U.S. Congress grilled CEOs’ of Silicon Valley tech giants of Facebook, Twitter and Google on dissemination of misinformation on their platforms

The CEOs’ of three tech giants answered pressing questions from the members of U.S. Congress on misinformation. Mark Zuckerberg of Facebook, Sundar Pichai of Google, and Jack Dorsey of Twitter appeared before the House Energy and Commerce Committee on Thursday via virtual link to explain their policies and practices to contain false information of COVID-19, extremism, and U.S. elections on their platforms. The committee also discussed the “opaque algorithms that prioritize user engagement and promote misinformation.”

Unfortunately, a few events in the recent past have highlighted the profound influence social media has in shaping users’ minds and actions. Since the outbreak of COVID-19 anti-maskers and deniers have used Facebook, YouTube owned by Google, and Twitter to spread conspiracy theories related to the spread of the coronavirus, and baselessly connecting it with 5G technology. Now, the conspirators are using the platform to dissuade people from getting vaccinated.

Furthermore, the Capitol Hill attack shock the lawmakers on knowing that the attack was planned, organized, and coordinated on social sites like Facebook and Twitter. That is why the CEOs appeared before the committee to explain the preventive measures taken to contain the spread of misinformation. However, the first hearing turned into a battlefield.

Facebook, Twitter, Google

In the first hearing on misinformation, the Congress committee found CEOs’ of Facebook, Google and Twitter as evasive and condescending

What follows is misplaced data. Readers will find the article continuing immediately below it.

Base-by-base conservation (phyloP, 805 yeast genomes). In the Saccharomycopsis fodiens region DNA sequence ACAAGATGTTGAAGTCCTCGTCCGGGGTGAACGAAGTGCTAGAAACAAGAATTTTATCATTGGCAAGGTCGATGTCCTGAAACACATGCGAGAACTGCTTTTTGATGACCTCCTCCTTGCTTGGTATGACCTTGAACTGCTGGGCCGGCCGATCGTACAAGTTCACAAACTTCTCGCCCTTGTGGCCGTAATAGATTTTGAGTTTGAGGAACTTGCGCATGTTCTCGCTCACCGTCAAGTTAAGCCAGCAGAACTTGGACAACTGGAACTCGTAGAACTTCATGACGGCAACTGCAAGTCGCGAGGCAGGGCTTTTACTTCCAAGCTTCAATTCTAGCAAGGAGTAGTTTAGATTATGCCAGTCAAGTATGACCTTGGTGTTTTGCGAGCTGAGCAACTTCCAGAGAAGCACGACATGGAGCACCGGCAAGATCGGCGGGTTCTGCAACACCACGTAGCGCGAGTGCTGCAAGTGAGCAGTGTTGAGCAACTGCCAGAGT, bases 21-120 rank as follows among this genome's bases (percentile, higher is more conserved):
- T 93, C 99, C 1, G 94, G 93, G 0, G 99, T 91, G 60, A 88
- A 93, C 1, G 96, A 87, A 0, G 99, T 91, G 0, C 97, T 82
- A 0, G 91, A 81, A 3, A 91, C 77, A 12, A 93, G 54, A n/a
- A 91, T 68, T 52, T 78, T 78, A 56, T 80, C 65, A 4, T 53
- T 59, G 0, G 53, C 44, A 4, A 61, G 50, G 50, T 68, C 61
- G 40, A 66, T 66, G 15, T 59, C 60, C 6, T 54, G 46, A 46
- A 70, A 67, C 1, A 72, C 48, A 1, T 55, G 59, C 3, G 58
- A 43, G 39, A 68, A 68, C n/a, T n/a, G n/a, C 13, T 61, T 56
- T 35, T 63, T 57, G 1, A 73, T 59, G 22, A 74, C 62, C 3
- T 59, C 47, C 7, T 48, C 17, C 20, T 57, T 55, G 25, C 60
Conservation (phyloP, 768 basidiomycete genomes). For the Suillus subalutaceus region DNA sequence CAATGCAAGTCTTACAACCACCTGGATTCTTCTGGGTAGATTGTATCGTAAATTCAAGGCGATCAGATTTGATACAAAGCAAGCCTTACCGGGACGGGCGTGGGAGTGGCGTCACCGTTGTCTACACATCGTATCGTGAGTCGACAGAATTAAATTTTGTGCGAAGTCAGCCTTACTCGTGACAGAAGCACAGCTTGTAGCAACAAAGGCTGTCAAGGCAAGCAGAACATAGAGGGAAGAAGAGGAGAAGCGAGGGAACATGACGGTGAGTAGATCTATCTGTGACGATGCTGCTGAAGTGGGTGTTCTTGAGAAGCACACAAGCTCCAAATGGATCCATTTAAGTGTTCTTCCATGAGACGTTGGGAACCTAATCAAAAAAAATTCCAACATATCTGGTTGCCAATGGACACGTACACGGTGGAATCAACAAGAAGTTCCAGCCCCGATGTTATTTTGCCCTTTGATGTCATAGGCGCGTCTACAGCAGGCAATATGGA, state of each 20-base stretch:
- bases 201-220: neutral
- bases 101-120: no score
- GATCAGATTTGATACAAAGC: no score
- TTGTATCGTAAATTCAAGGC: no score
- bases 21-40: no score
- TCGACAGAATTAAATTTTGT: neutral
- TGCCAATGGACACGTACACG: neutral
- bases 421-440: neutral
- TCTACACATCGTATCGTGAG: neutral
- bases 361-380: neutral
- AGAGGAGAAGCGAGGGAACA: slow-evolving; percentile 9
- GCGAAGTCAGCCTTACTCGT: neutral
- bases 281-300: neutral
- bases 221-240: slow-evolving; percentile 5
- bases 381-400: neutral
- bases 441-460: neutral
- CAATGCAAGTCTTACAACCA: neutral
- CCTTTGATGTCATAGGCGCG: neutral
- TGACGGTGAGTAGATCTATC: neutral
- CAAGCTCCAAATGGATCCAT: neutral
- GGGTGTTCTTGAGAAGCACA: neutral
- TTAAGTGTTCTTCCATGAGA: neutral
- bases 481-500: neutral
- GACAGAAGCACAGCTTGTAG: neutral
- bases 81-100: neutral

The hours-long virtual hearing did not go smoothly for either side and as per CNN, the committee did not seem convinced by the tech leaders’ answers.

Members of Congress accused the CEOs of being smug, evasive and condescending. In some of their responses, the CEOs appeared to barely restrain their own exasperation with gotcha-minded yes-or-no questions.

Jack Dorsey expressed his frustration on Twitter during the meeting by retweeting a post demanding that the legislators engage Dorsey in a discussion on Twitter’s protocols feature to contain misinformation.

Having said that, the hearing was the CEOs’ opportunity to convince the lawmakers of their efforts to regulate their platforms regarding misinformation. CNN reports:

For the executives in the hotseat, Thursday’s session may also be their last chance to make a case personally to lawmakers before Congress embarks on potentially sweeping changes to federal law.
At the heart of the coming policy battle is Section 230 of the Communications Act of 1934, the signature liability shield that grants websites legal immunity for much of the content posted by their users. Members of both parties have called for updates to the law, which has been interpreted broadly by the courts and is credited with the development of the open internet.

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